Or take fire service.  Fire service in New York was once a private affair.  You paid and the fire company would respond.  If your house caught fire and you had not paid, then what.  No one shows.  This was illustrated nicely in the movie “Gangs of New York” and was the catalyst for creating the NYC fire department.  And many others.  It simply is not acceptable to have some people but not all, because of the risk to everyone.  Vaccinations are the same way.  Much easier to implement by government.  And historically this is what has happened.

But we often hear the commentary about how we should be “running government like a business.” However I suggest this is an oversimplified argument that ignores true differences in the objectives of the public and private sector.   The two sectors are different and let’s look at an example.  If you were in charge of Ford Motor Company and let’s say you had only two vehicles, the F150 pickup (largest selling vehicle in the US) which has a high profit margin, or a passenger vehicle which does not have a high profit margin and does not sell nearly as well.  If you determine that your revenues are likely to decrease as a result of the economy, where do you make cuts?  There is an easy metric – cutting costs and reducing production of the passenger vehicle might actually maintain or improve your profit margin.  So that manager looks like a brilliant leader.

He (generic) now gets hired to run a City because of his success at Ford.  The City of course has a revenue shortfall, so what does he do? Much more difficult.  He has police, fire, parks and recreation, planning, etc. so where do you cut.  None of them are profit centers; they are all services, the value of which cannot easily be measured.  He could evaluate the risk of higher losses if he cuts the fire department, but that likely has other issues.  Hence there is a distinct different in the metrics between the sectors.  So he cuts all services the same amount – sharing the pain because there is no means to measure the impact of success of cutting costs. Every government employee recognizes this method to reduce the budget.  So how would that have worked at Ford?  Well, cutting back on the F150 and the passenger vehicle the same percent would likely make the overall situation worse, not better.  A Ford executive making that type of decision would be roundly criticized and likely dismissed, but that same person is viewed as a successful manager in the public sector.  Nonesense.  He’s still an idiot and deserves to be fired.  Ditto the other officials that go along with such simplistic decision-making.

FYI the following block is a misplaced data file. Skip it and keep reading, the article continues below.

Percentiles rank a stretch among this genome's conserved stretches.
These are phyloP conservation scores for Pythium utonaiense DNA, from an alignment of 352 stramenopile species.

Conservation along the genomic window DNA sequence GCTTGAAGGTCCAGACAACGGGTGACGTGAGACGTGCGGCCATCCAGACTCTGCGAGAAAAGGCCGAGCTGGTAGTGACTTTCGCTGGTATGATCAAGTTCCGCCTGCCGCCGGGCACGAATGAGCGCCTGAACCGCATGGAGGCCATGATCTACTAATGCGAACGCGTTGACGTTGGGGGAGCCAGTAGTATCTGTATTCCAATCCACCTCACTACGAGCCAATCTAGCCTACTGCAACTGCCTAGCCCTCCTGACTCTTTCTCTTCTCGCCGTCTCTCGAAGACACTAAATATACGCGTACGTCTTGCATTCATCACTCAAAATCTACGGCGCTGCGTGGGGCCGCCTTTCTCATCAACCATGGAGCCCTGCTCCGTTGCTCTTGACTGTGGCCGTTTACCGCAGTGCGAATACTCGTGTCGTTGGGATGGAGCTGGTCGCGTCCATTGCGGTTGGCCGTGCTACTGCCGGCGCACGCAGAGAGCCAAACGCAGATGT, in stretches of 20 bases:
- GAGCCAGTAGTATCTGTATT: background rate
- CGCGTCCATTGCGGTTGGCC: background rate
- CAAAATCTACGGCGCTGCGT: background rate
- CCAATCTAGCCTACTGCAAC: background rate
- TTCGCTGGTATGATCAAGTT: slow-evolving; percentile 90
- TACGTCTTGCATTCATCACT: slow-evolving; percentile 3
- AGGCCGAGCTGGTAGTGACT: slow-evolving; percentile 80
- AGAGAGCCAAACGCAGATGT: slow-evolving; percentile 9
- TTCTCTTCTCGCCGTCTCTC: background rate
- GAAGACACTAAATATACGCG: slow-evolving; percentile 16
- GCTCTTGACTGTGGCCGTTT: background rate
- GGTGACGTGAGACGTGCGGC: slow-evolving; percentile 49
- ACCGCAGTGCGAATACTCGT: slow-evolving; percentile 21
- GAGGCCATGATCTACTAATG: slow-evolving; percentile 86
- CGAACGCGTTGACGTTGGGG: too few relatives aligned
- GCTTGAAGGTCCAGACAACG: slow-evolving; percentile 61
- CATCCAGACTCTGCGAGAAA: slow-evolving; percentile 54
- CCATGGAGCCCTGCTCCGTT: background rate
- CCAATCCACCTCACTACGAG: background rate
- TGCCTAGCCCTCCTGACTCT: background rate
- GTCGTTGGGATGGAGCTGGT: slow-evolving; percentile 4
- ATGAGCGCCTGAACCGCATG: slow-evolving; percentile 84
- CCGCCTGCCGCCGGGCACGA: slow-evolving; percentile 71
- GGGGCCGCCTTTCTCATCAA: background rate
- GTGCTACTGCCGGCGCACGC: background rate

The public and private sectors are different, and while there are commonalities, the inability to directly measure impacts on the public sector make private sector applications suspect in many situations.  Curtaining services that have much larger, unanticipated consequences, a risk that dissuades innovation because of the inherent risks and the risk of impacting some powerful constituency. Simplistic solutions that are commonly offered up simply mean that these “leaders” simply do not understand what their “products” are nor which ones are a priority.  And hence they abdicate their decision-making for simplistic solutions that seem “fair.”  Successful leaders in business and government will tell you lesson #1 is life is not fair. We need leadership to help us make better decisions.